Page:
The first clinical description of this pathology in 1800, is credited with Augustin-Jacob Landre-Beauvais. The author called the disease variant of gout - a "simple asthenic gout" (goutte asthenique primitif). Benjamin Brodie described the slow progression of synovitis by involving joint capsule and tendon sheath.
Joint swelling in early rheumatoid arthritis Deformities of long-standing rheumatoid arthritis
Rheumatoid arthritis A. Garrod suggested the term "rheumatoid arthritis" in 1858 and differentiate it from gout in 1892, the disease got its present name.
Systemic lupus erythematosus The name lupus, the Latin version as Lupus erythematosus, comes from the Latin "lupus", which means wolf and "eritematozus" - red, because of its similarity to the bite injuries hungry wolf.
This disease is known to doctors since 1828, after describing the French dermatologist Biett skin symptoms
45 years later Kaposhi (dermatologist) observed that some patients with skin symptoms are also symptoms of internal organs.
In 1845, Ferdinand von Hebra described a rash on the type of "butterflies" on her nose and cheeks.
Systemic lupus erythematosus In 1948,William Hargraves described the LE-cells. This discovery allowed doctors to identify many patients with systemic lupus erythematosus. In 1956, Miescher, described the absorption of LE- cell factor kernels. In 1958, George Friou described a method for identification of antinuclear antibodies.
Spondyloarthropathies (ankylosing spondylitis) The archaeological study of Egyptian mummies found the disease, which is now called ankylosing spondylitis is known to mankind since ancient times. The first historical description of the disease in the literature refers to 1559, when Realdo Colombo described the two skeletons with typical changes of ankylosing spondylitis in his book "Anatomy.“ 100 years later, in 1693, an Irish physician Bernard Connor described the skeleton of a man with signs of scoliosis, in which the sacrum, hip bone, lumbar vertebrae and 10 thoracic vertebrae with ribs are fused into one bone.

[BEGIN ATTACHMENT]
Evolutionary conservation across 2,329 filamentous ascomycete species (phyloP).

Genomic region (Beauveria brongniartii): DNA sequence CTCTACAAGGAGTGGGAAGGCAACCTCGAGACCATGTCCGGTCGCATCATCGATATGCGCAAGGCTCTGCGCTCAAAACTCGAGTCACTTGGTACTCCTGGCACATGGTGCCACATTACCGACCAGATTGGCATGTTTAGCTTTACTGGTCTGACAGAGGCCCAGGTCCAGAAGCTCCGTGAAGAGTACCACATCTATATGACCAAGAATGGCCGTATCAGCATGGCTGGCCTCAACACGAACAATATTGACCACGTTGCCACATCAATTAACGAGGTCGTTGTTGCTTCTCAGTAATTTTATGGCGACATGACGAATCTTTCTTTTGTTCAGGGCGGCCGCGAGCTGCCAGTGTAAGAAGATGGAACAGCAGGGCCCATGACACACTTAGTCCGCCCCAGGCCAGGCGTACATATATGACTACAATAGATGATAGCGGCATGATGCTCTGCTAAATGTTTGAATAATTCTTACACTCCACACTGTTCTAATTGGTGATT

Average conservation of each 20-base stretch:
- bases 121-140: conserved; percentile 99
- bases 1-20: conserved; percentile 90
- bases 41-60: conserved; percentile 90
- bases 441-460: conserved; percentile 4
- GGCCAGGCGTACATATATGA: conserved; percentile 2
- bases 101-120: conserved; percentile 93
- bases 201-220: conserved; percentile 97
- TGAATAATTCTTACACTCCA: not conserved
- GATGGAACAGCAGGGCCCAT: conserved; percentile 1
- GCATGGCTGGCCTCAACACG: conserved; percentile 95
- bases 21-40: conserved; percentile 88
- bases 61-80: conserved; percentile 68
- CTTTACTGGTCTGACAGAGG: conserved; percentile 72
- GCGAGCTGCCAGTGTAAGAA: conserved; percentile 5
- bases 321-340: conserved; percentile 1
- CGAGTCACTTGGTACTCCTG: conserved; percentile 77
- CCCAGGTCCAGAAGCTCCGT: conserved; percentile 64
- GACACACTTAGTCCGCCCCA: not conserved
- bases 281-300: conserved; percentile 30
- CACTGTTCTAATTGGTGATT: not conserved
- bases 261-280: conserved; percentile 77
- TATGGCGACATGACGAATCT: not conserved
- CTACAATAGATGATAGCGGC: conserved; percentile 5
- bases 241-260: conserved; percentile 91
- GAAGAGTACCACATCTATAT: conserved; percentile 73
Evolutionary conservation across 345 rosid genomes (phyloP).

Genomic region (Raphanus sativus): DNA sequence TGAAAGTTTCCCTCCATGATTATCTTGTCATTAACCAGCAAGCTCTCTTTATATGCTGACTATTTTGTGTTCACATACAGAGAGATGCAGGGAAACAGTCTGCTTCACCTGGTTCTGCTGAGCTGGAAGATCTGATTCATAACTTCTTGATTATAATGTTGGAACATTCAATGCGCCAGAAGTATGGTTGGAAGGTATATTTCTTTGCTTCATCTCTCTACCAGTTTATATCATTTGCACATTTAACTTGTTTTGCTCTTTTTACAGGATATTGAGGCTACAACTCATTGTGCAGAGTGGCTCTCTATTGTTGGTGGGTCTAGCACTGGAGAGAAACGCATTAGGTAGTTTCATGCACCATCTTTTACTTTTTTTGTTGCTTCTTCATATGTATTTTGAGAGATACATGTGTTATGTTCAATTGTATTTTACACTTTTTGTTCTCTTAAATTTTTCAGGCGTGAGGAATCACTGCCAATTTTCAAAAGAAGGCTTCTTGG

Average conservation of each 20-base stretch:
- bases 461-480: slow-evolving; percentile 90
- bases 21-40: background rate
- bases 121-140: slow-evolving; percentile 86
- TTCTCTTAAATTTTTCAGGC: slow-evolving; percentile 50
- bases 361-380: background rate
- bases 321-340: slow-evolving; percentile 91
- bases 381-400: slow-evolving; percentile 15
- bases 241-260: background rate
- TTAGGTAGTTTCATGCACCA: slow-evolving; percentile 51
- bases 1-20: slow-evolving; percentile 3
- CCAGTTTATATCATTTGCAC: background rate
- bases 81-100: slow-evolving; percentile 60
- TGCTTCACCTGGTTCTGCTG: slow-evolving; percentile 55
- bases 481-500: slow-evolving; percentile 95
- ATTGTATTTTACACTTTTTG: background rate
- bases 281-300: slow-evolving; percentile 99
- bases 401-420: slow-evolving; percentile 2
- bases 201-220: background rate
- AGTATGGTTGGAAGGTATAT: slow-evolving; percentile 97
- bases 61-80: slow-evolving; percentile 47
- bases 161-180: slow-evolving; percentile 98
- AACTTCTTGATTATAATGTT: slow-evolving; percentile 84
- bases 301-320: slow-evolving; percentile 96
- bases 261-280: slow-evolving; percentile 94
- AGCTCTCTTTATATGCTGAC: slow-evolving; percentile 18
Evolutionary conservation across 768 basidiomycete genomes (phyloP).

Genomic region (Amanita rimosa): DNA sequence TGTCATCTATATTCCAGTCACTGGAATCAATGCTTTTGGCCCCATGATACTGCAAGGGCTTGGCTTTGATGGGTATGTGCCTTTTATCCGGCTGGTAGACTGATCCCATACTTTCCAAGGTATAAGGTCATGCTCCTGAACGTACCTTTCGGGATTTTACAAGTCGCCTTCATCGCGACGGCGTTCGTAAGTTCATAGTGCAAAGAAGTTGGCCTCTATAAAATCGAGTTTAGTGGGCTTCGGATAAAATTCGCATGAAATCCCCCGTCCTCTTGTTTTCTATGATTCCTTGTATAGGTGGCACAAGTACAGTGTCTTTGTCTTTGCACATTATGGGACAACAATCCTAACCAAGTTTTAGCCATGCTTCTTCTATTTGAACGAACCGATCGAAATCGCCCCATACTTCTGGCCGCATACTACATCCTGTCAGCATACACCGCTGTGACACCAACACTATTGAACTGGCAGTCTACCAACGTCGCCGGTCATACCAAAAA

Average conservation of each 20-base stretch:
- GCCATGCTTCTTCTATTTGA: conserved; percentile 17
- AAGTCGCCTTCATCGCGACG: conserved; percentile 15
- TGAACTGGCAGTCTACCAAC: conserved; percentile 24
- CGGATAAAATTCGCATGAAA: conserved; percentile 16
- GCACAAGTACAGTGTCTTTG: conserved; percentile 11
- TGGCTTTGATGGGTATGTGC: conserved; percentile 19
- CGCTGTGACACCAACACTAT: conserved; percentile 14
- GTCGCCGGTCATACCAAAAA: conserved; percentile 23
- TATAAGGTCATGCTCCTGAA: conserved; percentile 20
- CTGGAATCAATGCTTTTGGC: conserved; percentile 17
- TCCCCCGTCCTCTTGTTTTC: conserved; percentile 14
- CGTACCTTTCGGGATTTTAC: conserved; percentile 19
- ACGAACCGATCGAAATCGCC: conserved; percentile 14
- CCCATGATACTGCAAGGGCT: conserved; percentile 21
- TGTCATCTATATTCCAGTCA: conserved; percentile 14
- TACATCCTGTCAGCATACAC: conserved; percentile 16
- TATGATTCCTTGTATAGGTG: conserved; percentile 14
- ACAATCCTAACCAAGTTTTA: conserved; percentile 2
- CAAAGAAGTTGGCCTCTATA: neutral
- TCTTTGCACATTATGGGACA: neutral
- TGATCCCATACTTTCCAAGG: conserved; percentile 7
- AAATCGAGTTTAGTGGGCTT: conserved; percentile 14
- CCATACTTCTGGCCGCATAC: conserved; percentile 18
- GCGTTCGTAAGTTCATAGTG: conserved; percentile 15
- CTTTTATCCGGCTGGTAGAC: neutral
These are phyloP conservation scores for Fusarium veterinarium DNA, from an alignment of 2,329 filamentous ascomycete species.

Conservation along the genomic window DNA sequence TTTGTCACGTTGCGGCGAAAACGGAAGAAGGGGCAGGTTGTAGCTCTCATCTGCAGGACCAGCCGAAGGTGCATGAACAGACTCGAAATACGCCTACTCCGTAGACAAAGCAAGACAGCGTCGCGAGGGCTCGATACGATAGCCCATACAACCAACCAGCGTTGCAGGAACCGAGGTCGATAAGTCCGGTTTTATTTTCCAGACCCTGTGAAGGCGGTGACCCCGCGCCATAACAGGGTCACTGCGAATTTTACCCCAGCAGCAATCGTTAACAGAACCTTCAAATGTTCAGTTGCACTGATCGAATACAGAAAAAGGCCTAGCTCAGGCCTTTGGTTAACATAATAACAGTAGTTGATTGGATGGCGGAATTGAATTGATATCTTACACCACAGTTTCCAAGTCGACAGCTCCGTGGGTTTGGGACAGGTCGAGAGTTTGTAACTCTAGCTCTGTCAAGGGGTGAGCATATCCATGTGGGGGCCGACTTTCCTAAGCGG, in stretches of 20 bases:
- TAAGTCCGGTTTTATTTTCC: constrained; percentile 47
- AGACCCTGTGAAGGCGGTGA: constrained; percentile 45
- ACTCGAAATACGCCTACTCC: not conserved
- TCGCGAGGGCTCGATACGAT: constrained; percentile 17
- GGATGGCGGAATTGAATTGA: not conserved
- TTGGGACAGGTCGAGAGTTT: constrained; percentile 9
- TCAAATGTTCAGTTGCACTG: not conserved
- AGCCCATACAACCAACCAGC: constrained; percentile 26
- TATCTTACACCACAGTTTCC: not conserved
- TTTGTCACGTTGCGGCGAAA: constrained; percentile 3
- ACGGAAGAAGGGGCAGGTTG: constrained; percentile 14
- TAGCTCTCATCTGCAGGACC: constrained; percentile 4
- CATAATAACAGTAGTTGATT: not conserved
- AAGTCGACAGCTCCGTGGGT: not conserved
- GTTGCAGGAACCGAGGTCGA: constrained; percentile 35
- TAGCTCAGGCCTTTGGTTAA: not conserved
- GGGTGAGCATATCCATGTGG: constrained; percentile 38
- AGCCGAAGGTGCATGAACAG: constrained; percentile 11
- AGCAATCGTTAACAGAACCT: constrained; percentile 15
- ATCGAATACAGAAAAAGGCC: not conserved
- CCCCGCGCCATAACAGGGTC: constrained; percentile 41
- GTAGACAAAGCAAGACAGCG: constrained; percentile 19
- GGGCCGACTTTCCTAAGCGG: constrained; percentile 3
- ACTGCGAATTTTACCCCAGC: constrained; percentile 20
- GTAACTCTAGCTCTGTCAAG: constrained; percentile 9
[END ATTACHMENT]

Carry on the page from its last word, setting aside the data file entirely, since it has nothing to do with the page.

Spondyloarthropathies (ankylosing spondylitis) In the late 1890s, Russian doctor, Vladimir Bekhterev and French doctors Adolf Strumpell and Pierre Marie described ankylosing spondylitis. Linking disease to a gene class I HLA-B27 belongs to the Americans Lee Schlosstein, Rodney Bluestone and Paul Terasaki, as well as the British Derrick Brewerton, Caffrey and Nichols.
Classification of rheumatic / musculoskeletal syndromes in different years
Rheumatology as a specialty Rheumatology as an independent scientific and practical discipline was formed 45 years ago. Rheumatic diseases are one of the most common pathologies of the human body. The term "rheumatic disease" include a variety of origins of the disease predominantly systemic, less local character, proceeding with persistent or transient articular syndrome.
The origins of the classification Theoretical basis for combining these various diseases in the same group was the fact that their basis is a preferential loss of connective tissue, as dense, which include the dermis, tendons, ligaments, cartilage, bone and others, and its special types (synovial and serous membranes, basal membranes of blood vessels and epithelium, etc.).